Peter Godfrey-Smith (2009) characterizes drift as changes where two parameters, the smoothness of fitness landscapes and dependence of reproductive character on fitness differences, are low. (However, when he needs to explicate why drift has special importance in small populations and why it can be mathematically described in particular ways, he appeals to indiscriminate sampling. Perhaps, then, indiscriminate sampling is at the core of Godfrey-Smith’s view of drift).

Again, these accounts, which seem to deviate significantly from biological usage and practice, raise meta-philosophical issues about how we ought to go about characterizing a scientific concept like “drift”. How far can the definition of a term deviate from scientific usage and practice and still be considered to be a definition of the same thing?

One could also be a pluralist about drift, arguing that there is reason to accept more than one definition of drift, although it is unclear if anyone has actually endorsed this position. Marshall Abrams seems to come the closest, stating:

If random drift is anything, it is not one thing…The term applies to many effects on populations or organisms which are said to be due to “chance,” and to factors which are thought to help to produce such effects. (2007: 673)

3. Intersection of Genetic Drift with Statisticalist-Causalist Debates

Recent debates about random drift are often entangled with debates over the purported purely statistical (non-causal) nature of evolutionary biology, but the issues are separable. There are issues concerning random drift that do not involve questions of statisticalism (as this article seeks to document), and there are issues concerning statisticalism that do not involve random drift (e.g., much of the literature focuses on natural selection rather than random drift). The statisticalist claim, generally traced to a pair of papers by Walsh, Lewens, and Ariew (2002) and Matthen and Ariew (2002), is essentially that evolution is a population-level phenomenon, and that although there are causes at the level of individual organisms (births, deaths, etc.), there are no causes at the population level, only a statistical summary of the individual events. Note that it is widely acknowledged that the models in evolutionary theory are statistical ones, so the distinctive statisticalist claim is that evolutionary biology is purely statistical. There are at least three alternatives to the statisticalist claim; one challenges the claim that evolutionary biology is a population-level phenomenon, arguing that it is constituted by causes at the level of individual organisms (e.g., Bouchard and Rosenberg 2004), a second defends the view that there are population-level causes (e.g., Millstein 2006; Shapiro and Sober 2007), while a third argues for causes at both levels (Pence 2017).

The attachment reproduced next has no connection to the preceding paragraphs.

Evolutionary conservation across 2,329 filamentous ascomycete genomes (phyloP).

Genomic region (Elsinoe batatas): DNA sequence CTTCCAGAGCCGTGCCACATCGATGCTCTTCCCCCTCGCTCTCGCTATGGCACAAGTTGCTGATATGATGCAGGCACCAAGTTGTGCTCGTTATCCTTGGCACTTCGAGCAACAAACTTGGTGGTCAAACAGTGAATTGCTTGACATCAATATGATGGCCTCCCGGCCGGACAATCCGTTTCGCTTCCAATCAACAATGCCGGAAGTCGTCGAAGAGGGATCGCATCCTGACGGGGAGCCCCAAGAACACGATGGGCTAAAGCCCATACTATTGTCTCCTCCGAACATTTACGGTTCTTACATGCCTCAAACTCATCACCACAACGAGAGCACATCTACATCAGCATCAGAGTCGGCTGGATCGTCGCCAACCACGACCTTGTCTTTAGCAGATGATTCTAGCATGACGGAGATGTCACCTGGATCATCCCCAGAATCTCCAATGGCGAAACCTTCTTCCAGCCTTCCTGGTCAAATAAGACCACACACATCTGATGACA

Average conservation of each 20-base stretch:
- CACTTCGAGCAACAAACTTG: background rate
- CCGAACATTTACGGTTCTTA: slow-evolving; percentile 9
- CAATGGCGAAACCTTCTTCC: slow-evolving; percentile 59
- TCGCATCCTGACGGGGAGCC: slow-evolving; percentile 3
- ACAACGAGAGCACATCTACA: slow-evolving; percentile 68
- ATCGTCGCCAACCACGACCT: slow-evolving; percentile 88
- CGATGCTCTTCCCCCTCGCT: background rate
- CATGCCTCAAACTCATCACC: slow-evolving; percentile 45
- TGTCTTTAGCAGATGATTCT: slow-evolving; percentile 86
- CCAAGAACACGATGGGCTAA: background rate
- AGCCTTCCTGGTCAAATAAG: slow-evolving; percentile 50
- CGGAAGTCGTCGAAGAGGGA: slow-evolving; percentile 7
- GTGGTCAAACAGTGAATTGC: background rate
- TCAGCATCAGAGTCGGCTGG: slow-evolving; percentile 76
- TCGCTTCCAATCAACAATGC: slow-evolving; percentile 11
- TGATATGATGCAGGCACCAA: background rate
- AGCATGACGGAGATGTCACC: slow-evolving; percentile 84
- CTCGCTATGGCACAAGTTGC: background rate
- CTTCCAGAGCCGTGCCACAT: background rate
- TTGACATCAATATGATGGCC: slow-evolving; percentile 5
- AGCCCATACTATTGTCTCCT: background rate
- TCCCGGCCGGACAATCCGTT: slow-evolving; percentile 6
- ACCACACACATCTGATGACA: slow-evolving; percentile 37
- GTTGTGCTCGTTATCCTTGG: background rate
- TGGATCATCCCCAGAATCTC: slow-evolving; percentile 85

It was already noted above (see section 2.3) that the outcome-only definition of drift is often adopted by statisticalists, but not exclusively so; it can also be endorsed by a causalist who, e.g., believes that natural selection is a causal process but that drift is simply deviation from selective expectations. Perhaps surprisingly, it would also be possible for someone to endorse a version of the Causal Process Account of Drift and yet still accept the basic statisticalist premise—if one thought that drift should be understood in terms of indiscriminate sampling, and also thought that indiscriminate sampling should be understood in terms of causes at the level of individual organisms, then the evolutionary changes wrought by drift would just be be the statistical summation of individual level causes. In short, it would be a mistake to infer one’s position on the statisticalist debate from one’s definition of drift, although such slippage is common and the issues are in truth often entangled.